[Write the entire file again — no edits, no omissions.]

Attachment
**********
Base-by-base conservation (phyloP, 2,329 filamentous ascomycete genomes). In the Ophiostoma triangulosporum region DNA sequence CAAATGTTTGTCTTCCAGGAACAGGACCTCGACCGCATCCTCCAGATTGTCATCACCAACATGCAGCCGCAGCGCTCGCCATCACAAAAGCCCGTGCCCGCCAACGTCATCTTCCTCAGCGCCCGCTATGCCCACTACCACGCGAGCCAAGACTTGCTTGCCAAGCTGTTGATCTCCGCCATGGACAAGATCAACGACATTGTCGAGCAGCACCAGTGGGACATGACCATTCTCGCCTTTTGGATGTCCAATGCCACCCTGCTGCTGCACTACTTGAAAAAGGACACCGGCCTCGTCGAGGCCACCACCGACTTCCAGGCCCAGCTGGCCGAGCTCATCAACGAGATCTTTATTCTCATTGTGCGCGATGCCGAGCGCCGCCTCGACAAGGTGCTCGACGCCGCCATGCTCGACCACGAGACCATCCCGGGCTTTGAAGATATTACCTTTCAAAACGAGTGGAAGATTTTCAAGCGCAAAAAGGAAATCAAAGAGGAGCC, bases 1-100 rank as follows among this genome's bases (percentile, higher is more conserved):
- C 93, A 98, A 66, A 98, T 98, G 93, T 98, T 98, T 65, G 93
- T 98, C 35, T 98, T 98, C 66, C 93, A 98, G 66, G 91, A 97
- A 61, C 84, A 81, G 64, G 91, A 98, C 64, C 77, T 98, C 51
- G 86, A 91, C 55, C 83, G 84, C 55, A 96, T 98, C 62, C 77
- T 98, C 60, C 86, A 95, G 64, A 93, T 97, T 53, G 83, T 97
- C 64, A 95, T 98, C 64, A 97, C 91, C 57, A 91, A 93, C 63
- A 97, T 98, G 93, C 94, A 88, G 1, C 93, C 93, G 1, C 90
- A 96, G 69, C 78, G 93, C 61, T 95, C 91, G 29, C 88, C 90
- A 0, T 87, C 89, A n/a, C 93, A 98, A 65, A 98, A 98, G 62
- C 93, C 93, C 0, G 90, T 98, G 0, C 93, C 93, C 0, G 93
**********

Base-by-base conservation (phyloP, 2,329 filamentous ascomycete genomes). In the Ophiostoma triangulosporum region DNA sequence CAAATGTTTGTCTTCCAGGAACAGGACCTCGACCGCATCCTCCAGATTGTCATCACCAACATGCAGCCGCAGCGCTCGCCATCACAAAAGCCCGTGCCCGCCAACGTCATCTTCCTCAGCGCCCGCTATGCCCACTACCACGCGAGCCAAGACTTGCTTGCCAAGCTGTTGATCTCCGCCATGGACAAGATCAACGACATTGTCGAGCAGCACCAGTGGGACATGACCATTCTCGCCTTTTGGATGTCCAATGCCACCCTGCTGCTGCACTACTTGAAAAAGGACACCGGCCTCGTCGAGGCCACCACCGACTTCCAGGCCCAGCTGGCCGAGCTCATCAACGAGATCTTTATTCTCATTGTGCGCGATGCCGAGCGCCGCCTCGACAAGGTGCTCGACGCCGCCATGCTCGACCACGAGACCATCCCGGGCTTTGAAGATATTACCTTTCAAAACGAGTGGAAGATTTTCAAGCGCAAAAAGGAAATCAAAGAGGAGCC, bases 1-100 rank as follows among this genome's bases (percentile, higher is more conserved):
- C 93, A 98, A 66, A 98, T 98, G 93, T 98, T 98, T 65, G 93
- T 98, C 35, T 98, T 98, C 66, C 93, A 98, G 66, G 91, A 97
- A 61, C 84, A 81, G 64, G 91, A 98, C 64, C 77, T 98, C 51
- G 86, A 91, C 55, C 83, G 84, C 55, A 96, T 98, C 62, C 77
- T 98, C 60, C 86, A 95, G 64, A 93, T 97, T 53, G 83, T 97
- C 64, A 95, T 98, C 64, A 97, C 91, C 57, A 91, A 93, C 63
- A 97, T 98, G 93, C 94, A 88, G 1, C 93, C 93, G 1, C 90
- A 96, G 69, C 78, G 93, C 61, T 95, C 91, G 29, C 88, C 90
- A 0, T 87, C 89, A n/a, C 93, A 98, A 65, A 98, A 98, G 62
- C 93, C 93, C 0, G 90, T 98, G 0, C 93, C 93, C 0, G 93